Find Posts By Topic

We filled 25,000 potholes in 2023. Our crews are working hard to address more potholes this winter.

SDOT crew members work to fill potholes in southeast Seattle. Photo: SDOT.

Blog stats: 800 words | 4-minute read


  • We filled 25,000 potholes in 2023, which is the most we’ve filled in the past five years.
  • We typically fill over 80% of potholes within 72 hours after receiving a request from the public.
  • We patrol major streets to proactively look for potholes following the winter storm season.
  • We expect new potholes may appear in the coming weeks due to recent freezing weather. We appreciate your patience as it may take longer than usual to deal with a large surge of potholes at once.

SDOT crews work year-round to fix potholes and filled 25,000 last year. Every winter, storms and freezing temperatures damage our streets and cause previously filled potholes to reappear. We expect to see more new potholes in the coming weeks following recent freezing conditions, and our crews are already working to respond as quickly as possible.

How to report a pothole:

New potholes appear frequently, and we can’t fix a pothole we don’t know about. Thanks for your help!

Our interactive Pothole Repair Status Map shows where crews have been assigned to fill newly reported potholes (left) and where we’ve filled potholes in the past 90 days (right).

Our crews respond to most pothole requests within 3 days, and also proactively look for potholes on major streets.

We typically fill 80% or more of potholes within 3 business days of when we receive a request from the public. While this is always the goal, we can’t be everywhere at once and it may take us longer than usual to repair all the street damage we could see this winter due to prolonged freezing temperatures.

We also search for potholes before they are reported to us. When we respond to a request to fill a pothole, our crews also repair any other nearby potholes they discover.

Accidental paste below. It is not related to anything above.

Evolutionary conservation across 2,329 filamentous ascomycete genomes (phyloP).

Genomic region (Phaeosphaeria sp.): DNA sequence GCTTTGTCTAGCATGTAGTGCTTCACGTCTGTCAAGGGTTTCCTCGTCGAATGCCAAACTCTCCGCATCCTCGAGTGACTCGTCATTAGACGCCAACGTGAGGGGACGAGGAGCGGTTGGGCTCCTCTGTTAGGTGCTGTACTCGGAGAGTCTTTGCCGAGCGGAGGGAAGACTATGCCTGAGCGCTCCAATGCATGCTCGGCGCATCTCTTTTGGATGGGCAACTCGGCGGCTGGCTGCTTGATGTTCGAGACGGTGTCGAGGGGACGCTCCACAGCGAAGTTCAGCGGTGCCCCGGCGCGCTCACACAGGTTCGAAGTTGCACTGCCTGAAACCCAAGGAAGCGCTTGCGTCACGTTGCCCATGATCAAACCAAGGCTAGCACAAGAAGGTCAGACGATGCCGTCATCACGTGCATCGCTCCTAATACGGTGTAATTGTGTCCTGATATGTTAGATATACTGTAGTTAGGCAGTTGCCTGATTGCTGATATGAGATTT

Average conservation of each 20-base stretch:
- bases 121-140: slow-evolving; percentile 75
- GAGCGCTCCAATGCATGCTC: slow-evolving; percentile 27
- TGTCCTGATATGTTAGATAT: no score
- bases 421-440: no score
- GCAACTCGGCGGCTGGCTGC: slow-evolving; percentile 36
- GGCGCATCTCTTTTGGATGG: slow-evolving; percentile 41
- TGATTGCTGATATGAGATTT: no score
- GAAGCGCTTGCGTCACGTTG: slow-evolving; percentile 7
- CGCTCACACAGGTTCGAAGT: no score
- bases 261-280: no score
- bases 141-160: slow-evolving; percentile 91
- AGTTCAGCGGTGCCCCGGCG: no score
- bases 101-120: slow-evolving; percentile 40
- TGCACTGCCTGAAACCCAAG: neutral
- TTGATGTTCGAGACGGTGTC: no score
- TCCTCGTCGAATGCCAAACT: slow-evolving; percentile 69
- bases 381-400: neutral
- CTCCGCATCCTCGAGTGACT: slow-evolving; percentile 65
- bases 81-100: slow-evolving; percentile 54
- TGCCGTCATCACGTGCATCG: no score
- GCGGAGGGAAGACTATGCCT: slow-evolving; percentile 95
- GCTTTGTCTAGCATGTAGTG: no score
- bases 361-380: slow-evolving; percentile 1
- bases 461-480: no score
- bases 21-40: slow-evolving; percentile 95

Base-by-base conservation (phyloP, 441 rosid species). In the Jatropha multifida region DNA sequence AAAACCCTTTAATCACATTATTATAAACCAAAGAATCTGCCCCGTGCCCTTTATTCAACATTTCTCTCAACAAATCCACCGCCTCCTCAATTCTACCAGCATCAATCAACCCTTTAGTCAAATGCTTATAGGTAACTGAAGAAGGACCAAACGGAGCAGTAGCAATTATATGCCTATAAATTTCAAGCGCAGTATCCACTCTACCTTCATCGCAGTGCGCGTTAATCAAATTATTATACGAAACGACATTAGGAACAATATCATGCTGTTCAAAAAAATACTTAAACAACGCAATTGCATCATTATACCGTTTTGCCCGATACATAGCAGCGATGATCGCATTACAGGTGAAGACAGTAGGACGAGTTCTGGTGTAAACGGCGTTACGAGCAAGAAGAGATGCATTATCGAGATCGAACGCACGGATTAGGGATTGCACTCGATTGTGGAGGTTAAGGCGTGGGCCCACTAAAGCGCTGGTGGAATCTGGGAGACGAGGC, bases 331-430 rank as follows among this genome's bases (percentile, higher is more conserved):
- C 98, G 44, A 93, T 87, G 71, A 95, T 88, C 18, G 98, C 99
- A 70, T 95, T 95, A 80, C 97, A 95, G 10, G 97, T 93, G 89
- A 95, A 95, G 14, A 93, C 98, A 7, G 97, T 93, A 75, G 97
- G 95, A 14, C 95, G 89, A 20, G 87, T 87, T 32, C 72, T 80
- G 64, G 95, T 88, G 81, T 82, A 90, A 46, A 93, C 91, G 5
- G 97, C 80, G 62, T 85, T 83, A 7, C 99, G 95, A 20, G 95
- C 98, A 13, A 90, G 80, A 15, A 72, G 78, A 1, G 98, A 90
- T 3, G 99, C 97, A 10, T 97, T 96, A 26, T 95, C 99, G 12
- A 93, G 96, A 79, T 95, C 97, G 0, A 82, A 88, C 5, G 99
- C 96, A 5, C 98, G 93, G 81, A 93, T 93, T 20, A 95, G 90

This year, our crews plan to patrol major streets to search for new potholes. We will prioritize looking along our snow plow routes, which are the most essential streets in our transportation system, and experience an increase in heavy vehicles during winter storms making them the most likely place for new potholes to appear.

It may take us longer than usual to respond to potholes during severe weather because the crew members who fill potholes are the same people who work day and night during storms to drive snow plows, shovel snow, clear landslides, and respond to flooding. When we’re faced with multiple challenges, we prioritize our work to promote public safety.

Chart graphic showing number of potholes filled by SDOT in 2023, totaling 25,000. A blue bar shows the number of pothole locations reported by the public.
Our crews filled 25,000 potholes last year, including several thousand potholes reported to us by the public.

Why do potholes keep on coming back?

Winter weather is extremely tough on our streets, often causing previously filled potholes to come back. Water from rain and snow finds its way through cracks in the ground and erode the pavement. When the temperatures drop below freezing, this water expands into ice which forces the cracks apart and slices up our streets from the inside out.

New potholes keep showing up for months after a storm. As heavy vehicles drive over the damaged pavement it puts stress on the street over time, eventually causing large chunks of concrete to break off.

Repairs we make in the winter don’t last forever because asphalt does not bind to the surrounding pavement as well during cold weather. So potholes we fill today might come back and need to be fixed again in the future.

A worker wearing a bridge yellow jacket works to fill a pothole on an arterial street.
An SDOT crew member fills a pothole in north Seattle. Photo: SDOT.

Paving projects help prevent potholes

Filling potholes is a temporary solution, so we also work year-round to prevent potholes with larger paving projects to completely replace old and damaged pavement.

Potholes are less likely to occur on streets that have been recently paved. Thanks to the Levy to Move Seattle, we have re-paved over 215 miles of Seattle streets since 2016.

We also add a thin layer of protective sealant to over 200 blocks of city streets a year to keep water out and extend the life of the pavement.

Thank you

We greatly appreciate our crew members who work hard to make repairs following winter storms. Thanks for your patience and care as our team members tackle this difficult work throughout the winter.

We also appreciate your reporting potholes when you see them in your neighborhood so we can get them fixed. Thanks again, from the entire SDOT team!